The sounds of children screaming and general chaos could easily be mistaken as a bad sign, here in the one of the biggest Rohingya Muslim refugee camps in Cox’s Bazar.
This week’s Eid al-Adha religious celebration in Kutupalong refugee camp brings with it a brief moment for family and friends to commemorate the holy month and allow kids to be kids.
Children shout in glee as a team of young men power a makeshift wooden mini Ferris wheel at a festival site within the camp.
But this month also marks the one-year anniversary of a major escalation of the Rohingya crisis in western Myanmar.
A brutal clearance operation was conducted by Myanmar forces after reports of 30 attacks from the Arakan Rohingya Salvation Army, a militant Rohingya group in Rakhine state.
Refugee numbers increase
The military campaign resulted in more than 700,000 Rohingya fleeing by land and boat into Bangladesh.
Now, close to a million refugees, combining the recent influx with past refugees from decades of displacement, live in jam-packed settlements of bamboo huts nestled into the clear-cut hillsides.
The quick assembly of the shelters to accommodate the huge numbers of refugees increased the risks during the summer months from seasonal flooding, which can lead to landslides and the diseases that come with it.
Even with the dire conditions, aid agencies are recording new arrivals every week.
“Families are still arriving from Myanmar into Bangladesh, seeking safety, seeking protection, and that sends a signal to many refugees that currently it is still not safe to return to Myanmar,” Carolyn Gluck, a senior public information officer for the UNHCR, explained.
“We are very grateful that the government of Bangladesh also considers that forcible relocations, forcible return is not an option, and that’s also the stated policy of the government of Myanmar,” Gluck added.
WATCH: One Year Later, Rohingya Muslims Who Fled Myanmar Face Troubled Path
During the early days of the exodus last year, many of the new arrivals told of mass rape and torture, and the killings of thousands of their people, including women and children, that they say were committed by the army and militia groups. Myanmar has consistently denied the allegations.
Now, rights groups report harsh restrictions are being imposed on Rohingya still living in Rakhine state, including strict curfews, restricted travel, and the denial of basic rights, such as being allowed to work for their livelihood.
International access for humanitarian workers and media groups is still largely denied, despite repeated requests from the U.N., making follow-up investigations of the allegations almost impossible.
“We also need to see real accountability in Myanmar for these atrocity crimes that have been committed by the armed forces and the police in Rakhine state,” Phil Robertson, deputy director of Human Rights Watch’s Asia division, said.
Critics of new commission
With the Myanmar government assigning a third commission into the crimes, critics say it is further harming the country’s reputation.
A former member of the second advisory board, retired Thai Ambassador Kobsak Chutikul, who resigned from the committee earlier this year, said too much time has been wasted creating new boards, commissions and committees, while not addressing the core problems.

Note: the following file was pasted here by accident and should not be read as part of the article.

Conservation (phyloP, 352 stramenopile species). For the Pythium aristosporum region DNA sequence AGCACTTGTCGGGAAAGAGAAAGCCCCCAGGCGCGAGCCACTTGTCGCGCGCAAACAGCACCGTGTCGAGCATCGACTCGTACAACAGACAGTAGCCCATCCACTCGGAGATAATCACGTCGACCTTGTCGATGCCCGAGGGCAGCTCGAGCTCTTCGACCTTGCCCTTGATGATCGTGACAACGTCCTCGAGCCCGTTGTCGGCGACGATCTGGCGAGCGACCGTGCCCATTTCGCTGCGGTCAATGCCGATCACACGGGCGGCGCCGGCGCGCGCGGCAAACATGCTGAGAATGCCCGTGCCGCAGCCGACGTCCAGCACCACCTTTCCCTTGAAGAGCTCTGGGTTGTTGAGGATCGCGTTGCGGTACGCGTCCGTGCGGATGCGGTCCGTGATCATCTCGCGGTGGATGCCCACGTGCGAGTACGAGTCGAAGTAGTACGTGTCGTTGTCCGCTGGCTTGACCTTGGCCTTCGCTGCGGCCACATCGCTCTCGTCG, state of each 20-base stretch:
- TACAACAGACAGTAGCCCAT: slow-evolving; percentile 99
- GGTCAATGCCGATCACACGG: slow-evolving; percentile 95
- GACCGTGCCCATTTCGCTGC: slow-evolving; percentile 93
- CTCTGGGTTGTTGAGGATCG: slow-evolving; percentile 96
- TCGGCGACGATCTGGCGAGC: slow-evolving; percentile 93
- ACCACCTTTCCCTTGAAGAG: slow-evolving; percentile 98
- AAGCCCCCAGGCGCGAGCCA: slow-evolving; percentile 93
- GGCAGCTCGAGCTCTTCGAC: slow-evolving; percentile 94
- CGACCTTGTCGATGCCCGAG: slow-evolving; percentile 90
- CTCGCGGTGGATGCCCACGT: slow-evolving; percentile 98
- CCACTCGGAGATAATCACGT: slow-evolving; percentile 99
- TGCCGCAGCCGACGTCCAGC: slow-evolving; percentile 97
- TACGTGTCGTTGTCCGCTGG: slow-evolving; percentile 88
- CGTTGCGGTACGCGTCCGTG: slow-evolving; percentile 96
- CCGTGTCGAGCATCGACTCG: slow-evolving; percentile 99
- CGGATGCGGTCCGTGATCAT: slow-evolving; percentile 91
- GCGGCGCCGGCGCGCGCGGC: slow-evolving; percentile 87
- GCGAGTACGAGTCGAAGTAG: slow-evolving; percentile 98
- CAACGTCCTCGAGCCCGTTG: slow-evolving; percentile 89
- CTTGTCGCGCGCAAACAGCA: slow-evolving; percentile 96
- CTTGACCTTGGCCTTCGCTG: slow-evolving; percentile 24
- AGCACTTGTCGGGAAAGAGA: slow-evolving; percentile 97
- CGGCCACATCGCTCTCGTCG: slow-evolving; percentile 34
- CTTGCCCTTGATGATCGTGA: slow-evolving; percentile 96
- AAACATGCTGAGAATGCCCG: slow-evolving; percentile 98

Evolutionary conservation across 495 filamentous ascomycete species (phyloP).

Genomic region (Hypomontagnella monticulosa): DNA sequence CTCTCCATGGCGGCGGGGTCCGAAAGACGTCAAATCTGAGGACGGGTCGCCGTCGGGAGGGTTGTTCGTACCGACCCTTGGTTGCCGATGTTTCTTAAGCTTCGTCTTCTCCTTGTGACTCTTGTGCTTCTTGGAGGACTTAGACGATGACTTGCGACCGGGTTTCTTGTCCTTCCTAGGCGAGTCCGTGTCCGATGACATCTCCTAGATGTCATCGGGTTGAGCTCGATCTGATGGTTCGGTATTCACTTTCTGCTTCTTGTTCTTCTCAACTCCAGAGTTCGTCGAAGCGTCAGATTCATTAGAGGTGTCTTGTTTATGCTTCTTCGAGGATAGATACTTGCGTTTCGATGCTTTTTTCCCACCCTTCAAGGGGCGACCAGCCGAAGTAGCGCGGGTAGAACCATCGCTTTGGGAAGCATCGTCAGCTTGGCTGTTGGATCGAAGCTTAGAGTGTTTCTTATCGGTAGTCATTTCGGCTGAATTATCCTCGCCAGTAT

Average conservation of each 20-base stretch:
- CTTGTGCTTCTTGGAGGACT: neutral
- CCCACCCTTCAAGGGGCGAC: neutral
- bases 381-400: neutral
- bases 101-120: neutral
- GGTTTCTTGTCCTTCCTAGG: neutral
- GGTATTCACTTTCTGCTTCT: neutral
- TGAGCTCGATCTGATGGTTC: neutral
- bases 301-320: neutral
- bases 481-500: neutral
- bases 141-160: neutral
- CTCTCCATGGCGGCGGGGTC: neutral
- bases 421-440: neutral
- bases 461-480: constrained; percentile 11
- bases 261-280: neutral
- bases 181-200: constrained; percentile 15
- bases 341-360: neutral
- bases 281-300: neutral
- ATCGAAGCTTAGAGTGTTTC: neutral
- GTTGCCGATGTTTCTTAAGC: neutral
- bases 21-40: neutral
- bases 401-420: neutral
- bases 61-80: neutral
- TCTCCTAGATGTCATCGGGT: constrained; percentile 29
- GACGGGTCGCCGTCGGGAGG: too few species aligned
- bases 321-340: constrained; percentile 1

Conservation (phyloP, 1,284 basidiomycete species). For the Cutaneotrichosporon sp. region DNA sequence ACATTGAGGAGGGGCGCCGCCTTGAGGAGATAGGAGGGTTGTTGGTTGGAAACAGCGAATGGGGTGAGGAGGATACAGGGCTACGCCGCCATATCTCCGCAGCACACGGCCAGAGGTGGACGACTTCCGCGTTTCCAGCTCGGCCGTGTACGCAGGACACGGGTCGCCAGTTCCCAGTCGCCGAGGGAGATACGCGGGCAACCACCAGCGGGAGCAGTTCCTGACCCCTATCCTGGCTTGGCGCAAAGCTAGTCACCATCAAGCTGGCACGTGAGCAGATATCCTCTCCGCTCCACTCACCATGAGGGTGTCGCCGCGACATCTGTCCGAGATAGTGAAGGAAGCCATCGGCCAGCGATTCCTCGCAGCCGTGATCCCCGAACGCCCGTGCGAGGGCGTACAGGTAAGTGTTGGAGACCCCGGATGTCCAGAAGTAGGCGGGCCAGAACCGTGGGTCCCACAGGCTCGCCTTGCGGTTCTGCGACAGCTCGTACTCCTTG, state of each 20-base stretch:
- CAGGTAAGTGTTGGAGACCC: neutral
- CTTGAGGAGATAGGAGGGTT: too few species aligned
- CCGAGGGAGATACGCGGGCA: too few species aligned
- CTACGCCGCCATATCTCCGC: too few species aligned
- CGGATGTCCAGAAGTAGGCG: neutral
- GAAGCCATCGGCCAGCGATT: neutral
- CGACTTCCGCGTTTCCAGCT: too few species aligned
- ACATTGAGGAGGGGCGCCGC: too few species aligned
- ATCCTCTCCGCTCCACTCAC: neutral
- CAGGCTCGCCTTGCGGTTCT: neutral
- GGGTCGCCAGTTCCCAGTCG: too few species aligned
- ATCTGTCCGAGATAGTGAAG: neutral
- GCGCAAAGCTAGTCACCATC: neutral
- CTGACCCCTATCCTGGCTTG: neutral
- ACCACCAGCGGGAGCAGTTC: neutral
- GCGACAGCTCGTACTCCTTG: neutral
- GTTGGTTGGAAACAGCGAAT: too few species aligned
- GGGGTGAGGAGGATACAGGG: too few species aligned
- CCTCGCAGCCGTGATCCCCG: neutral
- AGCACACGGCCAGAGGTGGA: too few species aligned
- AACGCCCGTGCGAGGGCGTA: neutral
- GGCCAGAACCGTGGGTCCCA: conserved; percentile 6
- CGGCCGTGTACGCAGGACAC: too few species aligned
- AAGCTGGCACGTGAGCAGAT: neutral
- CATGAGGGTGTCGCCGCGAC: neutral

“The time for action is now because the people are suffering, the immediate humanitarian relief needs to be addressed and people need to be offered hope for the future,” Chutikul told VOA.
One of the key issues that the group was assigned to assess and implement were the recommendations of the Advisory Commission on Rakhine State, a report written by a nine-member panel led by former U.N. Secretary-General Kofi Annan. The report was released a day before the army crackdown last year.
“The more time that lapses, it will be harder to find solutions,” said Chutikul, whose opinion is shared by many observers of the ongoing crisis.
Regarding the new commission, Robertson said, “We see it very much as a primitive ploy by the government of Myanmar to try to buy time, to try to deflect attention from the fact-finding commission, and from the very urgent need to take steps to ensure accountability for the crimes against humanity that were committed against the Rohingya.”
A Myanmar government spokesman did not return a call from VOA for comments on the creation of the latest commission.
Local Rohingya leaders
As Rohingya victims await justice, leaders within the camps are joining forces to be heard in government discussions about their destiny.
Inside a long bamboo hut in Kutupalong camp, local community leaders gather with key NGO officials to discuss conditions favorable for a return to Myanmar, including recognitions as citizens and exercising the same basic rights as fellow Myanmar people.
But one local leader says there can be no resolution without accountability.
“We’ve collected data to show the government of Myanmar and the international community that we are the Rohingya from Myanmar,” Mohib Bullah, leader of the Arakan Rohingya Society for Peace and Human Rights, said.
The recently formed community group has collected more than 10,000 names of victims allegedly killed by Myanmar forces, both in the 2017 army clearance operation as well as in a previous military crackdown in October 2016.
“We collected the data for the violent cases because when we are going to the International Criminal Court for justice, the data is very important, because we can’t have success without showing it,” Bullah added.
As talks continue, with no signs of a safe return home, the Rohingya Muslims face a troubled path ahead.